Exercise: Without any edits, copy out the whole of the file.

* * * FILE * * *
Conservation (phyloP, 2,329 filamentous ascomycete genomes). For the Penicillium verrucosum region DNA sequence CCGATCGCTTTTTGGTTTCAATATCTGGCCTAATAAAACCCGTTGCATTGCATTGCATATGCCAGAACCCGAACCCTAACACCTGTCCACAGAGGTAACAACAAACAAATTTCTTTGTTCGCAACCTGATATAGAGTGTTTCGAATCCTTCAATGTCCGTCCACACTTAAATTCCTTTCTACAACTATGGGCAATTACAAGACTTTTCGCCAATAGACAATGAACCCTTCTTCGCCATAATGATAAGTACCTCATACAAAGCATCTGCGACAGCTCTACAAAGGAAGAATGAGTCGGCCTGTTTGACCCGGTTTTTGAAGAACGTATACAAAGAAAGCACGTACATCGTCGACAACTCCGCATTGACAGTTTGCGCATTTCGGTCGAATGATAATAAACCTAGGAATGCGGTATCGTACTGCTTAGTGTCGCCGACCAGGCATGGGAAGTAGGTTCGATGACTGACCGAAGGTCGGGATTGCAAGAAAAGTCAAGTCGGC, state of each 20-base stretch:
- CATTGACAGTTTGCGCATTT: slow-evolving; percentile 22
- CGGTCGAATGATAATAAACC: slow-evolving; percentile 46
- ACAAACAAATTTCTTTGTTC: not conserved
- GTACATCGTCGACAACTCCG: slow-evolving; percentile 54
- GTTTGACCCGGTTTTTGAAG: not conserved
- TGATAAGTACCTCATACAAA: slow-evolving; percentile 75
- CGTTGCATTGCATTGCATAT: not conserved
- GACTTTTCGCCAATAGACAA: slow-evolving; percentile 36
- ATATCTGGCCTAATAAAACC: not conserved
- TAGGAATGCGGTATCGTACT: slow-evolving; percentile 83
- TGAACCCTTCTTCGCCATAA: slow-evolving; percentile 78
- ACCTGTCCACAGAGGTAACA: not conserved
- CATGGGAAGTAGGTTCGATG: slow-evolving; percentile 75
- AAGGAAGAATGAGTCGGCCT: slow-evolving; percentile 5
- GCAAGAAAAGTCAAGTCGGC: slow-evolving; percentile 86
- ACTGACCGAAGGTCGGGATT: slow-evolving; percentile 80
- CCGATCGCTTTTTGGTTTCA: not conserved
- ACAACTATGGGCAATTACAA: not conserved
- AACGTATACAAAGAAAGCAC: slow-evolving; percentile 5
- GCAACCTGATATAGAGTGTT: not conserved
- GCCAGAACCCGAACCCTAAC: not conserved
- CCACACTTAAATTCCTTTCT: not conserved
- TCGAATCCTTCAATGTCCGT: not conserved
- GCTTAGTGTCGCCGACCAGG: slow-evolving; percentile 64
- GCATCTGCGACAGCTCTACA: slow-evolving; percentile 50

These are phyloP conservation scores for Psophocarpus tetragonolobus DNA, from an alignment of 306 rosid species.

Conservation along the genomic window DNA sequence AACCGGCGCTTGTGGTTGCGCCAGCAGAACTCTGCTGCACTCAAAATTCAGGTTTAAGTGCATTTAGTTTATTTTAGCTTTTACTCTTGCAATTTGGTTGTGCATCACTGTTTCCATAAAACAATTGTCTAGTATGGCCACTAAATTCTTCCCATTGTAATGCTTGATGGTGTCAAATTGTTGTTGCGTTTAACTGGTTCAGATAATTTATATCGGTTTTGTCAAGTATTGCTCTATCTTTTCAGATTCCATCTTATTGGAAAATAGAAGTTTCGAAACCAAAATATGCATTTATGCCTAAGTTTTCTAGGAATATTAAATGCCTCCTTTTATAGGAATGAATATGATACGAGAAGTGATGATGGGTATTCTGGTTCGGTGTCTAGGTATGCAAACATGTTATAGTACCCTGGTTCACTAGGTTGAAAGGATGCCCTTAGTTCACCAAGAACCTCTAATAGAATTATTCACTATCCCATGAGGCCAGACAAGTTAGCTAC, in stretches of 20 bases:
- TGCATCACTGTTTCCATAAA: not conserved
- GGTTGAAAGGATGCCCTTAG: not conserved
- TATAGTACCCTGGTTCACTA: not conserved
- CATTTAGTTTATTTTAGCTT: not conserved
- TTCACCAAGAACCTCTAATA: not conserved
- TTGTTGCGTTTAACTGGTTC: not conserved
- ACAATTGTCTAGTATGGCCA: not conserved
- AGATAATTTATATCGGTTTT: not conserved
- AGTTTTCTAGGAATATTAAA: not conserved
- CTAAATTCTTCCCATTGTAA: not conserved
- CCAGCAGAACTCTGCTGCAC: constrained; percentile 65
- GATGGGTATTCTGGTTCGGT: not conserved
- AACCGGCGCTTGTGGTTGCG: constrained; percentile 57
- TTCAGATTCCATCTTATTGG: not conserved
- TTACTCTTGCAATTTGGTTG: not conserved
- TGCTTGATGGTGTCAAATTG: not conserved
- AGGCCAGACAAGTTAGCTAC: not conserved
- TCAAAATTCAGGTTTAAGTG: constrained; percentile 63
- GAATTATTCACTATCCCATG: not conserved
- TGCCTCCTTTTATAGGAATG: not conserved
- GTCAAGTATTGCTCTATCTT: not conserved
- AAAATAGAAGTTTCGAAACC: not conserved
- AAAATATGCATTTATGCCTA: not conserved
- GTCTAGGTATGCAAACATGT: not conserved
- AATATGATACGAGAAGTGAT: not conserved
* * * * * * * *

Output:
Conservation (phyloP, 2,329 filamentous ascomycete genomes). For the Penicillium verrucosum region DNA sequence CCGATCGCTTTTTGGTTTCAATATCTGGCCTAATAAAACCCGTTGCATTGCATTGCATATGCCAGAACCCGAACCCTAACACCTGTCCACAGAGGTAACAACAAACAAATTTCTTTGTTCGCAACCTGATATAGAGTGTTTCGAATCCTTCAATGTCCGTCCACACTTAAATTCCTTTCTACAACTATGGGCAATTACAAGACTTTTCGCCAATAGACAATGAACCCTTCTTCGCCATAATGATAAGTACCTCATACAAAGCATCTGCGACAGCTCTACAAAGGAAGAATGAGTCGGCCTGTTTGACCCGGTTTTTGAAGAACGTATACAAAGAAAGCACGTACATCGTCGACAACTCCGCATTGACAGTTTGCGCATTTCGGTCGAATGATAATAAACCTAGGAATGCGGTATCGTACTGCTTAGTGTCGCCGACCAGGCATGGGAAGTAGGTTCGATGACTGACCGAAGGTCGGGATTGCAAGAAAAGTCAAGTCGGC, state of each 20-base stretch:
- CATTGACAGTTTGCGCATTT: slow-evolving; percentile 22
- CGGTCGAATGATAATAAACC: slow-evolving; percentile 46
- ACAAACAAATTTCTTTGTTC: not conserved
- GTACATCGTCGACAACTCCG: slow-evolving; percentile 54
- GTTTGACCCGGTTTTTGAAG: not conserved
- TGATAAGTACCTCATACAAA: slow-evolving; percentile 75
- CGTTGCATTGCATTGCATAT: not conserved
- GACTTTTCGCCAATAGACAA: slow-evolving; percentile 36
- ATATCTGGCCTAATAAAACC: not conserved
- TAGGAATGCGGTATCGTACT: slow-evolving; percentile 83
- TGAACCCTTCTTCGCCATAA: slow-evolving; percentile 78
- ACCTGTCCACAGAGGTAACA: not conserved
- CATGGGAAGTAGGTTCGATG: slow-evolving; percentile 75
- AAGGAAGAATGAGTCGGCCT: slow-evolving; percentile 5
- GCAAGAAAAGTCAAGTCGGC: slow-evolving; percentile 86
- ACTGACCGAAGGTCGGGATT: slow-evolving; percentile 80
- CCGATCGCTTTTTGGTTTCA: not conserved
- ACAACTATGGGCAATTACAA: not conserved
- AACGTATACAAAGAAAGCAC: slow-evolving; percentile 5
- GCAACCTGATATAGAGTGTT: not conserved
- GCCAGAACCCGAACCCTAAC: not conserved
- CCACACTTAAATTCCTTTCT: not conserved
- TCGAATCCTTCAATGTCCGT: not conserved
- GCTTAGTGTCGCCGACCAGG: slow-evolving; percentile 64
- GCATCTGCGACAGCTCTACA: slow-evolving; percentile 50

These are phyloP conservation scores for Psophocarpus tetragonolobus DNA, from an alignment of 306 rosid species.

Conservation along the genomic window DNA sequence AACCGGCGCTTGTGGTTGCGCCAGCAGAACTCTGCTGCACTCAAAATTCAGGTTTAAGTGCATTTAGTTTATTTTAGCTTTTACTCTTGCAATTTGGTTGTGCATCACTGTTTCCATAAAACAATTGTCTAGTATGGCCACTAAATTCTTCCCATTGTAATGCTTGATGGTGTCAAATTGTTGTTGCGTTTAACTGGTTCAGATAATTTATATCGGTTTTGTCAAGTATTGCTCTATCTTTTCAGATTCCATCTTATTGGAAAATAGAAGTTTCGAAACCAAAATATGCATTTATGCCTAAGTTTTCTAGGAATATTAAATGCCTCCTTTTATAGGAATGAATATGATACGAGAAGTGATGATGGGTATTCTGGTTCGGTGTCTAGGTATGCAAACATGTTATAGTACCCTGGTTCACTAGGTTGAAAGGATGCCCTTAGTTCACCAAGAACCTCTAATAGAATTATTCACTATCCCATGAGGCCAGACAAGTTAGCTAC, in stretches of 20 bases:
- TGCATCACTGTTTCCATAAA: not conserved
- GGTTGAAAGGATGCCCTTAG: not conserved
- TATAGTACCCTGGTTCACTA: not conserved
- CATTTAGTTTATTTTAGCTT: not conserved
- TTCACCAAGAACCTCTAATA: not conserved
- TTGTTGCGTTTAACTGGTTC: not conserved
- ACAATTGTCTAGTATGGCCA: not conserved
- AGATAATTTATATCGGTTTT: not conserved
- AGTTTTCTAGGAATATTAAA: not conserved
- CTAAATTCTTCCCATTGTAA: not conserved
- CCAGCAGAACTCTGCTGCAC: constrained; percentile 65
- GATGGGTATTCTGGTTCGGT: not conserved
- AACCGGCGCTTGTGGTTGCG: constrained; percentile 57
- TTCAGATTCCATCTTATTGG: not conserved
- TTACTCTTGCAATTTGGTTG: not conserved
- TGCTTGATGGTGTCAAATTG: not conserved
- AGGCCAGACAAGTTAGCTAC: not conserved
- TCAAAATTCAGGTTTAAGTG: constrained; percentile 63
- GAATTATTCACTATCCCATG: not conserved
- TGCCTCCTTTTATAGGAATG: not conserved
- GTCAAGTATTGCTCTATCTT: not conserved
- AAAATAGAAGTTTCGAAACC: not conserved
- AAAATATGCATTTATGCCTA: not conserved
- GTCTAGGTATGCAAACATGT: not conserved
- AATATGATACGAGAAGTGAT: not conserved